About Author
John W Wood - Author
John W Wood - Author
BIOGRAPHY

John was born in February of 1941 and raised in Flint, Michigan.
John severed in the United States Marines, was a Califonia Peace officer and owned and operated a security business.
In 2003, John retired to Las Vegas, Nevada. He began writing using his experiences and knowledge of the military and police. John has written three novels, "White Crow," "The Crow Legacy," “The House of Crow,” and a novella, "With Deadly Purpose." All titles are now available as Audiobooks.

John W Wood - Author Books

Book
(1) (1) $2.99kindle Free with KUeBook, Paperback, Audio,
White Crow (The House of Crow Book 1)by John W. WoodPublish: Jul 23, 2018Series: The House of Crow SeriesAction & Adventure Historical Fiction
$2.99kindle Free with KUeBook, Paperback,
The House of Crow (book Three of The House of Crow)by John W. WoodPublish: Jun 08, 2015Series: The House of Crow SeriesAction & Adventure Historical Fiction
(1) $2.99kindle Free with KUeBook, Audio,
With Deadly Purposeby John W. WoodPublish: Aug 11, 2018Crime Fiction Thrillers Mysteries
$2.99kindle Free with KUeBook,
The Crow Legacy (The House Of Crow Book 2)by John W. WoodPublish: Aug 17, 2019Series: The House of CrowAction & Adventure Historical Fiction

John W Wood - Author interview On 16, Nov 2018

"Born in February of 1941 and raised in Flint, Michigan, John W Wood began writing using his experiences and knowledge of the military and police. The workings of law enforcement and the many types of crimes and the people who commit them have been a significant influence on his writing. His work as a bodyguard and as a businessman has been an influence also. He has written a prequel called White Crow, which is now a Five-Star read on Amazon.
He is currently writing another House of Crow book call The Crow Legacy."
Do you love music? As a child, did you ever think of becoming a musician or a radio disk jockey like your father?

I do enjoy music, Sundays as a kid was often a music day. It could be an opera or a musical. Everyone would be doing their own thing in the house while listening. I tried both radio and playing the saxophone, but it just didn’t hold my interest.

Have you read any of your mother's short stories? Do you think she inspired you to become a writer?

Yes, my mother wrote from the heart, using her experiences in life. She won many contests and was often published in magazines. She did the first editing on my book. I got upset. “Do you want to write,” she asked. “Then you’d better toughen up!” Yes, she was an influence.

What was the most fascinating thing about working in a gun shop? What was the most unique factor thing you learned about weapons, hunting, and shooting?

“I learned a great deal about the character of men. The unwritten rules and etiquette of hunting and shooting. I was afforded the opportunity to meet the editors of many of the sports and hunting magazines. My working there impacted what I did when I joined the Marines and that I was an expert shot.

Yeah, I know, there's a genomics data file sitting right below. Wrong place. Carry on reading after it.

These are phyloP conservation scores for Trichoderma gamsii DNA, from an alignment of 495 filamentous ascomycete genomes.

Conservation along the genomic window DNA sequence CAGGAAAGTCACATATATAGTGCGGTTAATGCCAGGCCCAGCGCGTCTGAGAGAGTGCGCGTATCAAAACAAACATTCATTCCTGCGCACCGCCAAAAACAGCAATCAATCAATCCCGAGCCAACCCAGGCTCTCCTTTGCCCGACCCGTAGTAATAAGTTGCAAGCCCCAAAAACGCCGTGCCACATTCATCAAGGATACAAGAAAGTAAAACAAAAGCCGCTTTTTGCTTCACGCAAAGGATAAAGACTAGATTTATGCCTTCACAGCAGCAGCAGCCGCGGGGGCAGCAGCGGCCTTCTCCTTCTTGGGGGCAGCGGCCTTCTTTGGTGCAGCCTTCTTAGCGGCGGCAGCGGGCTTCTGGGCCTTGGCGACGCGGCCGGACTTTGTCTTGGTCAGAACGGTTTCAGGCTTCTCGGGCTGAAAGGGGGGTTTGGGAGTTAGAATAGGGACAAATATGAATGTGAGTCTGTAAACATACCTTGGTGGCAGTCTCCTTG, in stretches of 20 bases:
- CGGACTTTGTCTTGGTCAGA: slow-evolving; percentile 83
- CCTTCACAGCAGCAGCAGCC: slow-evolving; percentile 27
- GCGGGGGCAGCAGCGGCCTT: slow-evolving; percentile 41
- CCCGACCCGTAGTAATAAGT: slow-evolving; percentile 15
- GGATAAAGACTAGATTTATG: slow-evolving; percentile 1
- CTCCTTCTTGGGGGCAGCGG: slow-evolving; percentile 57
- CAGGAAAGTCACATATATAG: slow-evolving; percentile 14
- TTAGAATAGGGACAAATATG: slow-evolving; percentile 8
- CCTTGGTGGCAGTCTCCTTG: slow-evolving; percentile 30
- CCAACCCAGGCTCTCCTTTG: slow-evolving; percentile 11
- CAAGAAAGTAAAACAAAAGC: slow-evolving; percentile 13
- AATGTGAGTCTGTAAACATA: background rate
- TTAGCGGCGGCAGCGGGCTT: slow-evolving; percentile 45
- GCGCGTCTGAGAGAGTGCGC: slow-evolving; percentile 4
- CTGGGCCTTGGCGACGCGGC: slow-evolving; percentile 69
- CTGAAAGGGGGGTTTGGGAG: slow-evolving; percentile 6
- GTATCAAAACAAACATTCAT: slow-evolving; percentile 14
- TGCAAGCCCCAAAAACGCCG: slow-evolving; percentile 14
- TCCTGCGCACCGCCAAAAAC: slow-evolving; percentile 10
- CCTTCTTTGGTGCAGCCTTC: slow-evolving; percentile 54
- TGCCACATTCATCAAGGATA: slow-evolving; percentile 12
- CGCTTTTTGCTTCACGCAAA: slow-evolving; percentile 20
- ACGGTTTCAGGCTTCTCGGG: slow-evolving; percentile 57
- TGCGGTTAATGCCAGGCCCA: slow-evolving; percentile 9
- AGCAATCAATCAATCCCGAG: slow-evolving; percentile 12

How was your experience of becoming an instructor for shooting skeet and trap? What it felt like to come in second as junior state champion?

I and several others were trap boys (setting the clay targets) we were often asked to help shooters who were having an off day. We all became excellent shots. I was seventeen when I shot for the state championship. On my last set of doubles (two clay targets at the same time one high, one low) I missed both and lost by one point. To say I was disappointed would be an understatement. But I learned to stay focused to the end; “It’s not over till it’s over.”

One thing you wish you knew when you started working in heavy construction as a teamster driving the big heavy trucks we often see in mining.

I wish I had known how to operate the trucks! I was green, didn’t have a clue, but I needed the job. A couple of old-timers took pity on me and gave me some instruction. It was scary work, I lost my brakes once, with a full load, my wheel drums were on fire, and I was moving fast. The foreman jumped onto the hood and shouted, “Can you handle it?” I nodded yes, and we both rode her to the bottom of the mountain and got it stopped. Had a long cold drink of water after.

Being involved in a prolonged gunfight with six intruders in a highly restricted area, what motivated you to switch from a federal officer to a writer?

The gunfight was while I was a Marine in Guam. After I got out of the service, I became a police officer and then a Federal officer. I really didn’t like the position of a Federal officer and became a deputy sheriff. It was many years later at the age of sixty-two and retired, that I began writing. I was going through a tough time, and one night I started writing a few lines describing a man on a train. It ended up being my first book, The House of Crow.